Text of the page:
Re: True Blue. There is some confusion.

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From:"J. A. Kiernan" <> (by way of histonet)
To:histonet <>
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On Wed, 30 Dec 1998, Karen D. Larison wrote to, and to

> True Blue has been used extensively by neurochemists to label retrogradely
> filled HRP-containing neurons.  In these experiments, ammonium molybdate is
> used to stabilize the signal.
 [Previously, sodium nitroprusside (=nitroferricyanide) had been used
  and it frequently caused non-specific deposition of needle-shaped
  blue crystals in the sections.]
> One commonly cited reference for this technique
> is Olucha, J Neuroscience Methods 13, 131-138 (1985).

  This paper described an improvement to the histochemical method
  for HRP-containing neurons using tetramethylbenzidine (TMB), a
  chromogen introduced by Rosene, Mesulam and colleagues in the 1970s.
  This method gives a blue product, similar to that obtained with
  variants of the traditional benzidine method, but TMB was said not
  to be a carcinogen. (Benzidine is, and DAB might be.) The blue
  product is much more photogenic than DAB-brown, even in B & W.

  True blue and a related substance called fast blue are "pet names"
  of 2 very strongly fluorescent dyes of the cyanine group. Their
  chemical names are long, awkward and impossible to remember. They
  are taken up by axon terminals and retrogradely transported to the
  cell-bodies of the neurons, where they can be seen in thick frozen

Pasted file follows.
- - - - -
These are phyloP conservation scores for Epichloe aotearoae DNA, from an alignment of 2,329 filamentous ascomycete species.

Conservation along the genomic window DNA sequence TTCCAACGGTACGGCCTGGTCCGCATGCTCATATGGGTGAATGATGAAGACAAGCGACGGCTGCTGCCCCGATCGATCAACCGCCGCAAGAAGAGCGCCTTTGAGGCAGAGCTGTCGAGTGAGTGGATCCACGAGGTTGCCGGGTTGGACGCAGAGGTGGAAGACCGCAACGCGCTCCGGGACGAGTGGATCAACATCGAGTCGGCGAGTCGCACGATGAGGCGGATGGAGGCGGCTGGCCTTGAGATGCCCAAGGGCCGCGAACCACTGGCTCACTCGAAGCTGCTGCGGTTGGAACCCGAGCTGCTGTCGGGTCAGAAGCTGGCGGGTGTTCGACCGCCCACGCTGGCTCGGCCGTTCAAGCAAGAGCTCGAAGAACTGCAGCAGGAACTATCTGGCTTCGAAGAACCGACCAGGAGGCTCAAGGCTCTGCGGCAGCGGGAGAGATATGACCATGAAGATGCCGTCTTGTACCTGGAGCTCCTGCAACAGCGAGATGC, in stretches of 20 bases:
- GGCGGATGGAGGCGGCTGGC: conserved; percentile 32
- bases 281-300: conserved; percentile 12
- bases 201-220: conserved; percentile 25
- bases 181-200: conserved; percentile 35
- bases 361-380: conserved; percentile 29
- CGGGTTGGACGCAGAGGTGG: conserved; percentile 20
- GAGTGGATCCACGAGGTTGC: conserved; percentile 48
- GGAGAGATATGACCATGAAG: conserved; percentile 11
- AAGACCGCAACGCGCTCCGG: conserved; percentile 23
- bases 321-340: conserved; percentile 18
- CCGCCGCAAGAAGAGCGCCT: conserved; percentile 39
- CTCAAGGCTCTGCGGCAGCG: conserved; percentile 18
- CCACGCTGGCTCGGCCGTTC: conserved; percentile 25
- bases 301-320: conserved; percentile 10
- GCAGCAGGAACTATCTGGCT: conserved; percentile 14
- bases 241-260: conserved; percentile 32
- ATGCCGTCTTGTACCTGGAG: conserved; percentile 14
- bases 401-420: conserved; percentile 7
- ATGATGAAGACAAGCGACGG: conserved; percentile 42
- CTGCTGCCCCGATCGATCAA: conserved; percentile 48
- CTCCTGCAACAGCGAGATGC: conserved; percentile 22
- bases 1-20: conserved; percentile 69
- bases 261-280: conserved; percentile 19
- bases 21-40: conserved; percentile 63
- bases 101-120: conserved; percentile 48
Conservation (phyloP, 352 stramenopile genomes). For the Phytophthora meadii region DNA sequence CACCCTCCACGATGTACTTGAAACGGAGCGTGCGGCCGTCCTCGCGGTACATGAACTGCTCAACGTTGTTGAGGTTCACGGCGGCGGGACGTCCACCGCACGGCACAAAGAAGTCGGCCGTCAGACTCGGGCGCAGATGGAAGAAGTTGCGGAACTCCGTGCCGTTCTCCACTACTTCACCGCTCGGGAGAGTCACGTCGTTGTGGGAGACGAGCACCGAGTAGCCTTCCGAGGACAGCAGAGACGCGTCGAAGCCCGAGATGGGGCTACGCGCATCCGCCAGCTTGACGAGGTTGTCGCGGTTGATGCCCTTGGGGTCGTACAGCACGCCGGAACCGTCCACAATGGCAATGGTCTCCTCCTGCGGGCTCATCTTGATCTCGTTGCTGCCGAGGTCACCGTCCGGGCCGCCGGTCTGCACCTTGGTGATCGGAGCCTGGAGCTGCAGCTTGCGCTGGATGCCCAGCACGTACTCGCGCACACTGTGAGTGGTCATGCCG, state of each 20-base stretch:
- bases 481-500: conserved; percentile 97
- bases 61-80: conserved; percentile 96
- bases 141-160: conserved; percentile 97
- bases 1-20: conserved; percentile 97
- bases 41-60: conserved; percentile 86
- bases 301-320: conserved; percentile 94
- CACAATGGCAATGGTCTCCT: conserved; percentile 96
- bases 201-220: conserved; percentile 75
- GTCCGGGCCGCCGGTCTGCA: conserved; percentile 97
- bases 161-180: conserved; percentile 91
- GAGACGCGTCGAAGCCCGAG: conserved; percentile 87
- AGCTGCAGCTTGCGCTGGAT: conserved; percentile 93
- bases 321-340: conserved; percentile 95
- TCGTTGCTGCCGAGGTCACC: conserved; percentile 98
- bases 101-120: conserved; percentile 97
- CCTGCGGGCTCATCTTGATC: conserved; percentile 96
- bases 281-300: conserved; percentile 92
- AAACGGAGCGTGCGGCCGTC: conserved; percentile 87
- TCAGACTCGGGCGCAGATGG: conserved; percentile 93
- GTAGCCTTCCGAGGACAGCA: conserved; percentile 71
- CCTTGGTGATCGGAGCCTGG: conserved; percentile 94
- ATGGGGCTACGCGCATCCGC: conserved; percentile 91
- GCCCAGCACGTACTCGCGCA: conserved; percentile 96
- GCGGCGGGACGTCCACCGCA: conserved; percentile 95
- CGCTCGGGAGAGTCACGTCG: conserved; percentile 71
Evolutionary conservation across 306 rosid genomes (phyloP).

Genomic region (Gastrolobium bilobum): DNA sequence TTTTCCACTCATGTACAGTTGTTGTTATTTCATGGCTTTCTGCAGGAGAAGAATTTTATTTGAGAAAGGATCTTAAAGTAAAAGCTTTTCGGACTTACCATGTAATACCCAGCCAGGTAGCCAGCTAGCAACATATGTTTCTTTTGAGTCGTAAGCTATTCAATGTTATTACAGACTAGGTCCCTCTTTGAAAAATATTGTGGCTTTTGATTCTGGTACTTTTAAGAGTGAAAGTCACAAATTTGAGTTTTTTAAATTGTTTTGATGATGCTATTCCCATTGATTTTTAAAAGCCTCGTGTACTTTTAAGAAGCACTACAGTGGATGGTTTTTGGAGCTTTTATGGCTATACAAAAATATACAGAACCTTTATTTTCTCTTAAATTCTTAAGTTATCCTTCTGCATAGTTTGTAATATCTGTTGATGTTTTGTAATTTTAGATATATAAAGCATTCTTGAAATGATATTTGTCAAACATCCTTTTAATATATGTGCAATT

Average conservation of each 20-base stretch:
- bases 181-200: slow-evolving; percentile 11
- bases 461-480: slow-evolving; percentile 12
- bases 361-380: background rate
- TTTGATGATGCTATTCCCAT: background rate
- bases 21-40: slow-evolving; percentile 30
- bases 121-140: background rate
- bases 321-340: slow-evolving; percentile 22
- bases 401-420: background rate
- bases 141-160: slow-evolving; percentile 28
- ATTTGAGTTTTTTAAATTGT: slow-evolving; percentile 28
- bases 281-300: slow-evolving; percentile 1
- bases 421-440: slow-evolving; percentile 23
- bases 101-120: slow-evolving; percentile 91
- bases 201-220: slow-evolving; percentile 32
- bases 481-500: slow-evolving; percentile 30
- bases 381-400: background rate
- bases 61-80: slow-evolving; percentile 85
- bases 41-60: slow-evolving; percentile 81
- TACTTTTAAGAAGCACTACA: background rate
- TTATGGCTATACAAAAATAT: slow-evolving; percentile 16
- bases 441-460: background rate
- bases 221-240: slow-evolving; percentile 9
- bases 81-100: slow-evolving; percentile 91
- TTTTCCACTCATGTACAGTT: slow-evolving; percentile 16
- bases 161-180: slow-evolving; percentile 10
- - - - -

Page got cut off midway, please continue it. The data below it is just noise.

sections of formaldehyde-fixed specimens. Commonly the sections
  are air-dried and either examined dry, or taken into xylene and then
  coverslipped with a non-fluorescent resinous mounting medium. These
  basic (= cationic) fluorochromes bind to DNA and RNA, providing a
  Nissl-like picture of each labelled neuron. Part of a local micro-dose
  of true or fast blue enters the general circulation, and the sensitivity
  of the method is so great that the circulating tracer sometimes enters
  all axon terminals that are outside the blood-brain barrier (in smooth
  and skeletal muscle, and in autonomic ganglia). Consequently, labelled
  motor and preganglionic neuronal cell bodies may be labelled in any
  tracing experiment using true blue, as may neurons that project to
  parts of the CNS where there is no blood-brain barrier.

  Conspicuous examples are the supraoptic and paraventricular nuclei
  of the hypothalamus. The neurohypophysis, which receives the axons
  from these nuclei, is outside the blood-brain barrier.

  Extreme sensitivity somewhat limits the usefulness of true blue and
  fast blue as retrograde neuroanatomical tracers. If anyone wants
  references for any of the stuff in the previous paragraphs, please
  email me personally. I used TMB and fast blue in some research work
  in the early 1980s (before the discovery of molybdate as a better
  TMB stabilizer than nitroprusside), and I encountered all the
  above-mentioned difficulties with the wanderings of true and fast
  blue.  I may well have missed important recent publications
  about these methods, and will welcome further enlightenment.

 John A. Kiernan,
 Department of Anatomy & Cell Biology,
 The University of Western Ontario,
 LONDON,  Canada  N6A 5C1

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